A favorite snapshot was taken in 1969, during a weeklong fishing expedition to Tycoon Lake, down near Gallipolis. A friend and I were investigating whispered tales of gargantuan red-ears and bluegill…rumors which, astonishingly, proved true!
While I won’t dwell on how much younger we both looked in that vintage black-and-white photo, I will emphatically tell you the tin cups we each held while grinning at the camera contained spicebush tea.
How can I possibly recall such an esoteric fact?
Well, because earlier that morning, as I fried up a heaping platter of succulent fresh sunfish, my companion spotted a nearby shrub. Snapping off a big handful of twig tips, he tossed them—leaves and all— into a pot of hot water. After a few minutes of steeping, he poured two mugs, added sugar, then handed me one.
“Here,” he said, “drink this.” Wow! I grew up amongst a family of foragers. Parents, grandparents, aunts and uncles on both sides were all lifelong and ardent tote-sack gatherers of wild eats. We picked, dug and collected everything— berries, nuts, fruits, mushrooms, greens, plus assorted barks, leaves, roots and bud tips for making teas, both medicinal and sipping.
Yet I’d never heard a word about spicebush tea!
That Tycoon Lake cup was my introduction—and why I remember. I instantly became an enthusiast. Throughout the duration of our fishing foray, I insisted on making and quaffing pot after pot—morning, noon and night.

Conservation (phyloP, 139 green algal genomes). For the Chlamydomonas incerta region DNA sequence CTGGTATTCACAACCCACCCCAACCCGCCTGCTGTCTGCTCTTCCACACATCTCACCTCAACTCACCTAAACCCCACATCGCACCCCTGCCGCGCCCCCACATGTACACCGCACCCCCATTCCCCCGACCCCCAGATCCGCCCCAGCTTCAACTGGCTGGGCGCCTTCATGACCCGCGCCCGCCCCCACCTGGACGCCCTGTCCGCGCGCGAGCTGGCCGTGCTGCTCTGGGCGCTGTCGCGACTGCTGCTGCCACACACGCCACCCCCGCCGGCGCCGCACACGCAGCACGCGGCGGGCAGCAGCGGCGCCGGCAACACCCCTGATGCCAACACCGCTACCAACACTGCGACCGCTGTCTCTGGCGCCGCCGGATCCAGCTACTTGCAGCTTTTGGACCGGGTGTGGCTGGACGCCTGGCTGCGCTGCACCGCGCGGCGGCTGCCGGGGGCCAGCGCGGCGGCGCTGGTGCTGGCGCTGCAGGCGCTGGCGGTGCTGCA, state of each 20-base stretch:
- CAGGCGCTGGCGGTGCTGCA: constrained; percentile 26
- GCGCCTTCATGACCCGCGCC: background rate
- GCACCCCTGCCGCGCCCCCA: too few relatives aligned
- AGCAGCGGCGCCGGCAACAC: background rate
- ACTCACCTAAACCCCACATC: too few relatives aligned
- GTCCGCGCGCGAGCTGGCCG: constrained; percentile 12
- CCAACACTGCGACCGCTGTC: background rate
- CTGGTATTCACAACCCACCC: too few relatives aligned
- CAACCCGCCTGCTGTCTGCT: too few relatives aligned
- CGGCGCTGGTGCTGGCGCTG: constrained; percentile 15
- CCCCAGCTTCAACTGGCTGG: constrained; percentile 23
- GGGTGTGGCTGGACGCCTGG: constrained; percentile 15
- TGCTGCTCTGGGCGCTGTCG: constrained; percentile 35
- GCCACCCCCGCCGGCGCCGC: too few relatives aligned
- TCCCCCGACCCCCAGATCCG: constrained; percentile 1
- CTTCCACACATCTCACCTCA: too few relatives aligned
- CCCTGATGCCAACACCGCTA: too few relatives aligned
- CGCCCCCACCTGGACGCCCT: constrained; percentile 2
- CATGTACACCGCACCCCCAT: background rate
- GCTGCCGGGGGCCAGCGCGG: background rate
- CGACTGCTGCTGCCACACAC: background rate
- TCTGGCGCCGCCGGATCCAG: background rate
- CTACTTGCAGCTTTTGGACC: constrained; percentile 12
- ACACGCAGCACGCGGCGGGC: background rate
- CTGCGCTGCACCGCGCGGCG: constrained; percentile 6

Spicebush is a common plant throughout the Midwest. A member of the laurel family, it grows up to a dozen feet tall. Spicebush likes rich, damp, partially shaded soils, and is often found along streams or near lakes.
In early spring, before the leaves appear, spicebush sports tiny but fragrant yellow flowers. Come fall, spicebush produces clusters of hard, oval-shaped red berries which give the plant its name. These berries—dried and chopped, ground, or left whole—make a zesty, allspicelike seasoning for various dishes.
Spicebush tea—which has a wonderful spicy tang with just a hint of lemon—can be made from the berries, leaves or twigs. About a teaspoon of dried berries, or half a cup of leaves or twigs per cup, is about right. This latitude in tea-making materials also means you can gather the goods to make tea year around.
Personally, regardless of season, I prefer spicebush tea made from twigs. I’d rate it second—behind sassafras—as my favorite of all “wild” teas. I often snip bundles of spicebush twigs. Dried and stored in jars or plastic bags, they make an excellent fall and winter drink.
When I came across that old photo the other morning, I realized it had been quite a while since I’d last savored spicebush’s unique taste. So I temporarily halted my woodcutting endeavors, donned hip boots, and sloshed over a shallow riffle on the Stillwater to the wooded island across from the cottage to where a handy supply of spicebush grows. I soon collected sufficient cuttings for several pots of tasty tea.
Later, gazing again at the photograph while sipping my drink, I lifted the cup in a warm though bittersweet toast—to an old friend, now gone and sorely missed…and to the enduring joy of spicebush tea.
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